Missed Out on Amazon? My Best E-Commerce Stock to Buy and Hold

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Amazon (AMZN 2.10%) has put up record stock returns since going public in the late 1990s. Shares are up 99,000% on an all-time basis even after a huge drawdown in 2022, which is more than 100x the returns you would have gotten by investing in the S&P 500 over that time period.

The e-commerce pioneer has ridden the consumer transition from in-person to online shopping and has become one of the world’s largest companies in the process. But Amazon is not the only e-commerce stock. 

If you want to buy other e-commerce stocks to ride this global retail transition, look no further than Coupang (CPNG 0.25%), which recently had its initial public offering. Here’s why it is my favorite e-commerce stock to buy right now. 

What is Coupang?

Coupang is a vertically integrated e-commerce business based in South Korea. Since starting a little over a decade ago, the company built up a huge delivery and logistics network across its home nation that is unmatched by any local competitors.

With 42 million square feet of logistics space and 70% of the Korean population within seven miles of a logistics center, Coupang is able to deliver packages in just 12 hours, which is actually significantly better than Amazon.

This logistics infrastructure gives Coupang tons of optionality, allowing it to expand into new products and services. It now offers fresh groceries, restaurant delivery, and rapid delivery (orders that get there in under an hour) for some of its customers.

On top of this, it has pulled some strategies from the Amazon playbook by offering a premium subscription service for dedicated customers, with a video streaming service attached to it.

And management is making investments internationally in places including Japan and Taiwan and has a new fintech application called Coupang Pay, although both these projects are a small part of the business today.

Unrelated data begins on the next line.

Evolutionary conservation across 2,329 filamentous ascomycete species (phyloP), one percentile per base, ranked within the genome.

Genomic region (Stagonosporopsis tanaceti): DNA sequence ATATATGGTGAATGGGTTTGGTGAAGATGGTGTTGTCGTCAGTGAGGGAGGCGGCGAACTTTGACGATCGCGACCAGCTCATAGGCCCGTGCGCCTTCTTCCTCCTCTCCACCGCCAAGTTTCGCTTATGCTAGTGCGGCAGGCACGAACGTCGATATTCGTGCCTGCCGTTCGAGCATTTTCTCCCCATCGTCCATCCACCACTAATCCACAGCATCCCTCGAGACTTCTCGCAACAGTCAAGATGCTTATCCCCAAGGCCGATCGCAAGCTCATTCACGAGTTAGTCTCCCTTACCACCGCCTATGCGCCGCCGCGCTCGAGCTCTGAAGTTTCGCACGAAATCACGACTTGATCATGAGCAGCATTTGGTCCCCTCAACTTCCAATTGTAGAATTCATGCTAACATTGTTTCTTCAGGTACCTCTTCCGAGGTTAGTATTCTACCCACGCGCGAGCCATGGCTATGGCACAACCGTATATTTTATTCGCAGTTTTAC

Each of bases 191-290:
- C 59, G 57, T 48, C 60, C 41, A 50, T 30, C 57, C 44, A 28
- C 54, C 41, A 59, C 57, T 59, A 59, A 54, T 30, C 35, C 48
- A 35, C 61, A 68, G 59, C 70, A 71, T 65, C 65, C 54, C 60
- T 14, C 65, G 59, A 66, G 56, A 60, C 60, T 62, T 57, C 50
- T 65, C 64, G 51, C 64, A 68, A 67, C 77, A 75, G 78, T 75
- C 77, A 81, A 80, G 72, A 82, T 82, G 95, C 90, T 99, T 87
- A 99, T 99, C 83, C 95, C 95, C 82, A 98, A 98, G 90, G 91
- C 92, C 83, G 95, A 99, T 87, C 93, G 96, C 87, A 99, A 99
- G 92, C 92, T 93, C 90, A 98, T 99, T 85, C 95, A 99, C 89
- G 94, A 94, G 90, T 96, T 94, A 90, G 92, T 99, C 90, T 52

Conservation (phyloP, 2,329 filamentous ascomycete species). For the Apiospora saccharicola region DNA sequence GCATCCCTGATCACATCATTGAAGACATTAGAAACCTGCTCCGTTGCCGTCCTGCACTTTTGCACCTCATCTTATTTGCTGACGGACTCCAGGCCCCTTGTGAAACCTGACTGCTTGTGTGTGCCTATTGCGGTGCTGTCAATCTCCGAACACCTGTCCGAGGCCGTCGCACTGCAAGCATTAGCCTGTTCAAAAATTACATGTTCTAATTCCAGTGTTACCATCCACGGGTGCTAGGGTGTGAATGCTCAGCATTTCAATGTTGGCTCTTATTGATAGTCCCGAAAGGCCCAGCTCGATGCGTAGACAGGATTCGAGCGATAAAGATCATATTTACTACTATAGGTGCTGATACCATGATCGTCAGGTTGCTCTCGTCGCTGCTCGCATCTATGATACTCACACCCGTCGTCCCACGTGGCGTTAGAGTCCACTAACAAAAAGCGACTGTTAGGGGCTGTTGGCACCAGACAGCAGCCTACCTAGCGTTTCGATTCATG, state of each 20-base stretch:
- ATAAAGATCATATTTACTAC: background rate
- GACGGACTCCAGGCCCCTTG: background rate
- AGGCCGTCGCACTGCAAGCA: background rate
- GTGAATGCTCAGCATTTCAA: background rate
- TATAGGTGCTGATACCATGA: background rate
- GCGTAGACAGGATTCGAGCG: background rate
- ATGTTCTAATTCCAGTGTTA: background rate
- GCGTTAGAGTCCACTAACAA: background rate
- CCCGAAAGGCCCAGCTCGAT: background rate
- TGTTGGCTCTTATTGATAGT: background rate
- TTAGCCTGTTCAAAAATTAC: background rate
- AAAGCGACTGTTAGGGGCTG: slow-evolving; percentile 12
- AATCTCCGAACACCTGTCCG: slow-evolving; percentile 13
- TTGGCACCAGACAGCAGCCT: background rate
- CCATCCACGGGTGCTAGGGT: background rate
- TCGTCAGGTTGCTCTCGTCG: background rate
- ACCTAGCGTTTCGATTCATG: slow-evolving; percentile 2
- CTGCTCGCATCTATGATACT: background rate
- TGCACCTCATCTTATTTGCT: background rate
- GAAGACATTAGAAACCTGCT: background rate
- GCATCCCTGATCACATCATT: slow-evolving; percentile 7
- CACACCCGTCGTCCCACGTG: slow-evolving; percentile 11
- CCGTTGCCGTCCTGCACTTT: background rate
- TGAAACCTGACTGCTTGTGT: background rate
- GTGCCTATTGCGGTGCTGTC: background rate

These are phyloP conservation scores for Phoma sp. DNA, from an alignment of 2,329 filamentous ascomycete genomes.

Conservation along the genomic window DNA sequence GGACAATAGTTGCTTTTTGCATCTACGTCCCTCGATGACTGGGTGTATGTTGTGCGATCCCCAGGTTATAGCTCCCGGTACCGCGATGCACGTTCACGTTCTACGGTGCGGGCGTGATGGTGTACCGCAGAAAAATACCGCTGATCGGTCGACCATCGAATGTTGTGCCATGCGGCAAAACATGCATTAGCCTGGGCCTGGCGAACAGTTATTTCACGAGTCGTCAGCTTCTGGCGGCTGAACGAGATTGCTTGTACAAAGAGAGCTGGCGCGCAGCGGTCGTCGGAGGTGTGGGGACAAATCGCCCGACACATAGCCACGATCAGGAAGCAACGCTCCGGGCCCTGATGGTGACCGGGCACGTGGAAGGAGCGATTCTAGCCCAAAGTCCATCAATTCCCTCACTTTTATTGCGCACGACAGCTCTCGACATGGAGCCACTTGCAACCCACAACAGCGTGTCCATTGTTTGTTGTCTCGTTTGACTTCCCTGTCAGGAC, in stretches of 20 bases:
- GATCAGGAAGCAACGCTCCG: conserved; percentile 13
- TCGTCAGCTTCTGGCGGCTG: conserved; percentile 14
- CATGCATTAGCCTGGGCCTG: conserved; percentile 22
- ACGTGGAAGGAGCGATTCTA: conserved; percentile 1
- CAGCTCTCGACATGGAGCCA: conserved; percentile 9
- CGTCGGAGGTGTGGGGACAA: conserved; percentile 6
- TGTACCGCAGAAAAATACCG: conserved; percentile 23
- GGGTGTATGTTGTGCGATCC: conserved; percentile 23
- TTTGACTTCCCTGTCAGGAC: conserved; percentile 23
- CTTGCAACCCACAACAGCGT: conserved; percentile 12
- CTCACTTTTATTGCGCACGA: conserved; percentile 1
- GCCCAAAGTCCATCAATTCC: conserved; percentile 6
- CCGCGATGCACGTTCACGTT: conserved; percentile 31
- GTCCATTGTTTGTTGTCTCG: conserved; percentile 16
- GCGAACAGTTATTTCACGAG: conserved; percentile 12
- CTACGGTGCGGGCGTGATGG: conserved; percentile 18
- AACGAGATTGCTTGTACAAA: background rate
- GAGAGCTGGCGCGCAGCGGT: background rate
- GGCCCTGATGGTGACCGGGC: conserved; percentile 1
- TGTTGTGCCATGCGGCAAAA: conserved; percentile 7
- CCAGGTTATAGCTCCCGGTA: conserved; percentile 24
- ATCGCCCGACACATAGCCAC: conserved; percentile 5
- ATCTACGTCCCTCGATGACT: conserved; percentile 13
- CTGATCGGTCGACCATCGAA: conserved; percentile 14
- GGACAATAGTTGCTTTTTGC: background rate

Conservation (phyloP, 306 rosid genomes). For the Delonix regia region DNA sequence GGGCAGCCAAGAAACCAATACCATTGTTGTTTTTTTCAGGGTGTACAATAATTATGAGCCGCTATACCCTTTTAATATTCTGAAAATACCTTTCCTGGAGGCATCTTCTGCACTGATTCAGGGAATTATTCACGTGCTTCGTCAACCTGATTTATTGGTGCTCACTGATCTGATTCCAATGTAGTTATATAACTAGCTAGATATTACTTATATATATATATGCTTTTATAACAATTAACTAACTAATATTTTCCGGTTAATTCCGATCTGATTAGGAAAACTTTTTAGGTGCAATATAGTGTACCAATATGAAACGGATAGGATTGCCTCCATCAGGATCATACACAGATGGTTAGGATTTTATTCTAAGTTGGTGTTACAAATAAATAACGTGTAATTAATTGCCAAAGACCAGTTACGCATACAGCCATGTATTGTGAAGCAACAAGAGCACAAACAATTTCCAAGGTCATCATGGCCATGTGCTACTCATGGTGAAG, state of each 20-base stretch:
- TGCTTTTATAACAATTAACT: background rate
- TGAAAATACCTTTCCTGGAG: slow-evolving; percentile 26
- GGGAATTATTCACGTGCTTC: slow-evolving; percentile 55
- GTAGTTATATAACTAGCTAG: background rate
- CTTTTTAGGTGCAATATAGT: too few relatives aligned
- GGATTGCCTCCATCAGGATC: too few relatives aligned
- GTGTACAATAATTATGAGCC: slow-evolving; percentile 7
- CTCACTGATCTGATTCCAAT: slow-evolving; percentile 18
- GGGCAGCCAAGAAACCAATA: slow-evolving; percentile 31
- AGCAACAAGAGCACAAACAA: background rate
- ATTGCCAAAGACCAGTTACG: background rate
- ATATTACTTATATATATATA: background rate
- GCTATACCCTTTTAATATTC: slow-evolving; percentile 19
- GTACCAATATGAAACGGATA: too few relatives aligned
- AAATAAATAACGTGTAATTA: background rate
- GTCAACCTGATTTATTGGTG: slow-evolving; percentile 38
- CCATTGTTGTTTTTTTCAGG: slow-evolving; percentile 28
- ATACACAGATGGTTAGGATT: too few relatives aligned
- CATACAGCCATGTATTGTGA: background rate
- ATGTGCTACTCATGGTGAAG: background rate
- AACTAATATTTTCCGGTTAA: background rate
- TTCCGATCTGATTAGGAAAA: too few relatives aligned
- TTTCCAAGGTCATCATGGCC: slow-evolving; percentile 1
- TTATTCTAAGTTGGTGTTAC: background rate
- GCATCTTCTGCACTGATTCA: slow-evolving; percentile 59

Top-line growth plus margin expansion

Through this integrated platform, Coupang has been able to consistently gain market share within the growing South Korean e-commerce industry, which is a recipe for rapid revenue increases. From 2017 to 2021, its market share in South Korea grew from 7.4% to 15.7% and is likely close to 20% today when looking at the numbers it put up in 2022.

In the third quarter of 2022, the last quarter we have publicly available financial results for, Coupang’s revenue grew 27% year over year in constant currency to $5.1 billion. The company has now generated $20 billion in trailing-12-month revenue.

With the South Korean e-commerce market projected to expand rapidly and hit $291 billion in annual spending by 2025, Coupang has plenty of room to grow if it can keep gaining market share from the competition.

Coupang is not generating much in net profit but is showing strong gross margin expansion, which means its unit economics are getting better as it scales up. Last quarter, its consolidated gross margin expanded by 8 percentage points year over year to 24.2%. Over the long term, management expects to hit 27% to 32% gross margins and 7% to 10% in adjusted profit margins. 

But is the stock cheap? 

As I write this, Coupang has a market cap of $29.5 billion. The company is still unprofitable on a net income basis, making it difficult to value at the moment. However, we can make some forward estimates if we take management’s financial projections at face value.

If Coupang has 20% of the South Korean e-commerce market in 2025, revenue will be around $58 billion that year. Assuming the company can reach 7% profit margins, that equates to $4 billion in 2025 adjusted earnings.

Adjusted earnings are not the perfect metric, but even so, $4 billion in earnings a few years out compared to a current market cap under $30 billion looks pretty darn cheap. That would put the stock at an adjusted price-to-earnings ratio (P/E) of just 7.4. 

While still a risky stock to own given its history of unprofitability, Coupang has a fantastic track record for growth and looks to have a promising future. Which is why it is my favorite e-commerce stock to buy right now. 

John Mackey, former CEO of Whole Foods Market, an Amazon subsidiary, is a member of The Motley Fool’s board of directors. Brett Schafer has positions in Coupang. The Motley Fool has positions in and recommends Amazon.com and Coupang. The Motley Fool has a disclosure policy.

Originally Appeared Here

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